Controlling High Blood Pressure with Dietary Changes

Posted by: Tampa Cardio

On: April 10, 2019

High blood pressure dietary changes tampa cardio

No one likes to hear the words “You have high blood pressure”.

It is usually followed by, “I am going to write you a prescription for a medication to help lower it.” Though, yes you do need to get your numbers down as it is detrimental to your health to have ongoing high blood pressure – pharmaceuticals made for the reduction of elevated blood pressure are well known for having massive adverse side effects in some individuals.

Because the risk of side effects exist with blood pressure regulating medications many patients would prefer to first make some lifestyle and dietary changes and see if they can’t get it under control, naturally, first.

Losing weight if you are obese or overweight to take the pressure off of your body, exercising more regularly to boost your cardiovascular health, stopping smoking if you currently smoke, and changing up your diet may all be options especially when used in combination.

The standard recommendation has been to give the patient what is known as the DASH diet. DASH stands for Dietary Approach to Stop Hypertension. This dietary plan revolves around a diet rich in whole grains, fruits, vegetables, and low-fat dairy products as well as reducing the intake of saturated fats. This isn’t a temporary fix. If you are using the DASH diet it is a lifestyle recommendation. It’s ok to have a cheat meal here and there but sticking to it long term is important.

Reduction of Sodium

Even just a small reduction of sodium in the diet can have a big effect on health. It is typically recommended that we consume no more than 2,300 mg per day. If you are over 50 this number decreases to 1,500 mg per day. The same holds true for anyone who is of African American descent as well as those who have high blood pressure, chronic kidney disease, or diabetes.

Reduction or Elimination of Alcohol

If you have high blood pressure alcohol should be consumed at a bare minimum if at all.

While drinking regularly and heavily has very detrimental effects, strangely, some studies have shown that a single serving of alcohol daily (8 oz) has actually may lower high blood pressure. More than that, especially if you are over 65 is considered harmful. Moderation is key.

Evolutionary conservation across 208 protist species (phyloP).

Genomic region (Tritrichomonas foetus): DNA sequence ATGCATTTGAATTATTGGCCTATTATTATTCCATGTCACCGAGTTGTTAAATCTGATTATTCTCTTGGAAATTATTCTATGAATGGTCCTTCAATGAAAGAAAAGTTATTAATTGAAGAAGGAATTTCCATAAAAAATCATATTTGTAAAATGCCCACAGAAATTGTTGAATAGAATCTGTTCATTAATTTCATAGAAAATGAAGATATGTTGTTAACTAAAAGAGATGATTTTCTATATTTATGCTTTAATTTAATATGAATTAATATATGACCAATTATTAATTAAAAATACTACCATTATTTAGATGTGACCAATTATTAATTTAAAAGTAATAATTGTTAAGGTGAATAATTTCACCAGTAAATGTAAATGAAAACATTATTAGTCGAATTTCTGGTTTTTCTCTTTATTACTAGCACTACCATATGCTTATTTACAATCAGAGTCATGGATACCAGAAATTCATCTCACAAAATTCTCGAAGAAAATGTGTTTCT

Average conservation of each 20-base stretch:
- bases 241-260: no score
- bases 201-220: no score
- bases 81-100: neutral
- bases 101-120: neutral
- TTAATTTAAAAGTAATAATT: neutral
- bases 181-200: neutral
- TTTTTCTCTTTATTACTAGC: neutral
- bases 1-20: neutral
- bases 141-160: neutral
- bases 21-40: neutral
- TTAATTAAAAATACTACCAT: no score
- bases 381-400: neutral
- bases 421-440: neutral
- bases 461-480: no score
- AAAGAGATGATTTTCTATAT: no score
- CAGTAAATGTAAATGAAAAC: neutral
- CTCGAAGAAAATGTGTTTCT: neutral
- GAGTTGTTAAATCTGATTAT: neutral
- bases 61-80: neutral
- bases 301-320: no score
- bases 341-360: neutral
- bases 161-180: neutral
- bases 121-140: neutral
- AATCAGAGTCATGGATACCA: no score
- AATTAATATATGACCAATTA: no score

If You are on Blood Pressure Medication

Drinking alcohol while on blood pressure medications can greatly reduce the effectiveness. Keep in mind that the American Heart Association defines an alcoholic drink as an 8-ounce glass of beer, 3-ounce glass of wine or 1 ounce of hard liquor.

Changing your lifestyle and diet is never easy. Below are a few tips to make the transition smoother:

Make change gradual – Easing into a completely new way of eating and experiencing food and life makes it more sustainable.

Write down everything you eat – Keeping track of what and when you’re eating can help highlight potential problems you might not have been aware of.

Shop Smart Make a List – Going to the grocery store hungry and without a plan leads to disaster. Plan healthy grocery lists in advance to ensure you don’t stray from your diet, and always read food labels for nutritional information.

Try salt substitutes – Certain herbs and spices can add delicious flavor to your food without adding the harmful sodium that salt would.

Add potassium – Potassium can counteract the harmful effects of sodium and is found in supplemental form as well as in certain fruits and vegetables.

Cut out the processed and fast foods – These foods tend to aggravate hypertension.

The physicians at Tampa Cardiology offer blood pressure assistance as well as the advice of an onsite nutritionist. The most important thing to remember is that changing your diet and lifestyle is a gradual process and takes a lot of hard work, but the results of longer life and healthier body and mind are always worth the effort.

Get started right away. Schedule your consultation today with the doctors of Tampa Cardiovascular Associates. They can be reached by visiting or calling (813) 975-2800.

Posted by: Tampa Cardio

On: 10/04/2019

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